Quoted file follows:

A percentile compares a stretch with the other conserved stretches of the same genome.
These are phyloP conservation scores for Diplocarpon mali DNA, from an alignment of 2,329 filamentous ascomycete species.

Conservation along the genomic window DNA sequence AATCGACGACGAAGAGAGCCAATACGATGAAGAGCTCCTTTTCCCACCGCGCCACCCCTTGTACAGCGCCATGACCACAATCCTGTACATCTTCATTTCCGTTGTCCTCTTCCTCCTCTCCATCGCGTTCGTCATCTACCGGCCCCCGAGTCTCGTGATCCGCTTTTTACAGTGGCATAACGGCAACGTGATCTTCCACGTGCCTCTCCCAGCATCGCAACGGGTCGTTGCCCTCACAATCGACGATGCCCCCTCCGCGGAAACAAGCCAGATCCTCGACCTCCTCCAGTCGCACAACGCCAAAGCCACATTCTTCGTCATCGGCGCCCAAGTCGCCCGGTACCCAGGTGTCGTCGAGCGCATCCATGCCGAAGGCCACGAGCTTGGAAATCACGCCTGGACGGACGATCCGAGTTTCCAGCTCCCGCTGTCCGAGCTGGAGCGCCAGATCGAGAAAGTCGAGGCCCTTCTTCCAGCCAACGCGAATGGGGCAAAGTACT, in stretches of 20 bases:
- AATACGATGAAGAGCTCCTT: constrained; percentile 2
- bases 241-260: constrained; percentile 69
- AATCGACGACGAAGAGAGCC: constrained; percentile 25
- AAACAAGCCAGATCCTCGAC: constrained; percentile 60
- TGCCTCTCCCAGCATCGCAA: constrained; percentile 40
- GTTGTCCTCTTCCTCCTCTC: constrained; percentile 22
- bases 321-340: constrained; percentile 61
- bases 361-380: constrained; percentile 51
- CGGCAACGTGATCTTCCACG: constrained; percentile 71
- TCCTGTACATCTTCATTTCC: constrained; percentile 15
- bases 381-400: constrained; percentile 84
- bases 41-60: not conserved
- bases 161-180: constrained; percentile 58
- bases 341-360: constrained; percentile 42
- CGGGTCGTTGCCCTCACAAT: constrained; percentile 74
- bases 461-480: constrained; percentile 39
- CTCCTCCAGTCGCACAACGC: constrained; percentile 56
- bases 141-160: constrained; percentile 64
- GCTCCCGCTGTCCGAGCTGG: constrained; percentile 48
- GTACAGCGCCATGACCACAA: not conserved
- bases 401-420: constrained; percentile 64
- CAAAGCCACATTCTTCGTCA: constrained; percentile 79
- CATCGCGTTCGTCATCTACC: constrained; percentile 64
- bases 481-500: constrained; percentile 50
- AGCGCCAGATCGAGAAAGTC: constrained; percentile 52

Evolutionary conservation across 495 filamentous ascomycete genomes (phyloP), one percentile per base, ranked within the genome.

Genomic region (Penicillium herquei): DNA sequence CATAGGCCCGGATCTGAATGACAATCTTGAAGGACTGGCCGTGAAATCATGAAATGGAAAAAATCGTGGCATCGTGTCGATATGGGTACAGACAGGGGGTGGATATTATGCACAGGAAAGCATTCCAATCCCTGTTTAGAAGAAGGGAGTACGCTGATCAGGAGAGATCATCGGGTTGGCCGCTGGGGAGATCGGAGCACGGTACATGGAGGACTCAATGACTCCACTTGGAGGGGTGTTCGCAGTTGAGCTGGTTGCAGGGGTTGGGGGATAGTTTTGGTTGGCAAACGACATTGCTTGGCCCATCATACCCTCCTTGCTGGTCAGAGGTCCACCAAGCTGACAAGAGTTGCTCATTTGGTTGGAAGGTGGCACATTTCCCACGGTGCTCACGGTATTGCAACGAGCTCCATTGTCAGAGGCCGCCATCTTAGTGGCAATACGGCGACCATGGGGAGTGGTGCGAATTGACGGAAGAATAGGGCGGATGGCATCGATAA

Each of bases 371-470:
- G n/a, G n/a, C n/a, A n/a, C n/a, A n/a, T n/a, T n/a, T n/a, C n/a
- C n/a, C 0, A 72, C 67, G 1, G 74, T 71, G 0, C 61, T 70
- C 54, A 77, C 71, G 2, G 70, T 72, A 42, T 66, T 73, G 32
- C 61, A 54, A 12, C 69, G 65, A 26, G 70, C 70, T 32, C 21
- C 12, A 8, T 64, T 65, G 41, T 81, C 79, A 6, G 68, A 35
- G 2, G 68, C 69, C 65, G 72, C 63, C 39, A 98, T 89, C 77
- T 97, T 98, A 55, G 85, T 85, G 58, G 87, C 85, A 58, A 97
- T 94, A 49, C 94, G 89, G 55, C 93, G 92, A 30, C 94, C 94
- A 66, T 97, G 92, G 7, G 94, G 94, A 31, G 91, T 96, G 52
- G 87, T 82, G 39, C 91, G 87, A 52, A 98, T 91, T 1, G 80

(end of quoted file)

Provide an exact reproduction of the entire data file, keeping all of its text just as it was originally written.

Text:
A percentile compares a stretch with the other conserved stretches of the same genome.
These are phyloP conservation scores for Diplocarpon mali DNA, from an alignment of 2,329 filamentous ascomycete species.

Conservation along the genomic window DNA sequence AATCGACGACGAAGAGAGCCAATACGATGAAGAGCTCCTTTTCCCACCGCGCCACCCCTTGTACAGCGCCATGACCACAATCCTGTACATCTTCATTTCCGTTGTCCTCTTCCTCCTCTCCATCGCGTTCGTCATCTACCGGCCCCCGAGTCTCGTGATCCGCTTTTTACAGTGGCATAACGGCAACGTGATCTTCCACGTGCCTCTCCCAGCATCGCAACGGGTCGTTGCCCTCACAATCGACGATGCCCCCTCCGCGGAAACAAGCCAGATCCTCGACCTCCTCCAGTCGCACAACGCCAAAGCCACATTCTTCGTCATCGGCGCCCAAGTCGCCCGGTACCCAGGTGTCGTCGAGCGCATCCATGCCGAAGGCCACGAGCTTGGAAATCACGCCTGGACGGACGATCCGAGTTTCCAGCTCCCGCTGTCCGAGCTGGAGCGCCAGATCGAGAAAGTCGAGGCCCTTCTTCCAGCCAACGCGAATGGGGCAAAGTACT, in stretches of 20 bases:
- AATACGATGAAGAGCTCCTT: constrained; percentile 2
- bases 241-260: constrained; percentile 69
- AATCGACGACGAAGAGAGCC: constrained; percentile 25
- AAACAAGCCAGATCCTCGAC: constrained; percentile 60
- TGCCTCTCCCAGCATCGCAA: constrained; percentile 40
- GTTGTCCTCTTCCTCCTCTC: constrained; percentile 22
- bases 321-340: constrained; percentile 61
- bases 361-380: constrained; percentile 51
- CGGCAACGTGATCTTCCACG: constrained; percentile 71
- TCCTGTACATCTTCATTTCC: constrained; percentile 15
- bases 381-400: constrained; percentile 84
- bases 41-60: not conserved
- bases 161-180: constrained; percentile 58
- bases 341-360: constrained; percentile 42
- CGGGTCGTTGCCCTCACAAT: constrained; percentile 74
- bases 461-480: constrained; percentile 39
- CTCCTCCAGTCGCACAACGC: constrained; percentile 56
- bases 141-160: constrained; percentile 64
- GCTCCCGCTGTCCGAGCTGG: constrained; percentile 48
- GTACAGCGCCATGACCACAA: not conserved
- bases 401-420: constrained; percentile 64
- CAAAGCCACATTCTTCGTCA: constrained; percentile 79
- CATCGCGTTCGTCATCTACC: constrained; percentile 64
- bases 481-500: constrained; percentile 50
- AGCGCCAGATCGAGAAAGTC: constrained; percentile 52

Evolutionary conservation across 495 filamentous ascomycete genomes (phyloP), one percentile per base, ranked within the genome.

Genomic region (Penicillium herquei): DNA sequence CATAGGCCCGGATCTGAATGACAATCTTGAAGGACTGGCCGTGAAATCATGAAATGGAAAAAATCGTGGCATCGTGTCGATATGGGTACAGACAGGGGGTGGATATTATGCACAGGAAAGCATTCCAATCCCTGTTTAGAAGAAGGGAGTACGCTGATCAGGAGAGATCATCGGGTTGGCCGCTGGGGAGATCGGAGCACGGTACATGGAGGACTCAATGACTCCACTTGGAGGGGTGTTCGCAGTTGAGCTGGTTGCAGGGGTTGGGGGATAGTTTTGGTTGGCAAACGACATTGCTTGGCCCATCATACCCTCCTTGCTGGTCAGAGGTCCACCAAGCTGACAAGAGTTGCTCATTTGGTTGGAAGGTGGCACATTTCCCACGGTGCTCACGGTATTGCAACGAGCTCCATTGTCAGAGGCCGCCATCTTAGTGGCAATACGGCGACCATGGGGAGTGGTGCGAATTGACGGAAGAATAGGGCGGATGGCATCGATAA

Each of bases 371-470:
- G n/a, G n/a, C n/a, A n/a, C n/a, A n/a, T n/a, T n/a, T n/a, C n/a
- C n/a, C 0, A 72, C 67, G 1, G 74, T 71, G 0, C 61, T 70
- C 54, A 77, C 71, G 2, G 70, T 72, A 42, T 66, T 73, G 32
- C 61, A 54, A 12, C 69, G 65, A 26, G 70, C 70, T 32, C 21
- C 12, A 8, T 64, T 65, G 41, T 81, C 79, A 6, G 68, A 35
- G 2, G 68, C 69, C 65, G 72, C 63, C 39, A 98, T 89, C 77
- T 97, T 98, A 55, G 85, T 85, G 58, G 87, C 85, A 58, A 97
- T 94, A 49, C 94, G 89, G 55, C 93, G 92, A 30, C 94, C 94
- A 66, T 97, G 92, G 7, G 94, G 94, A 31, G 91, T 96, G 52
- G 87, T 82, G 39, C 91, G 87, A 52, A 98, T 91, T 1, G 80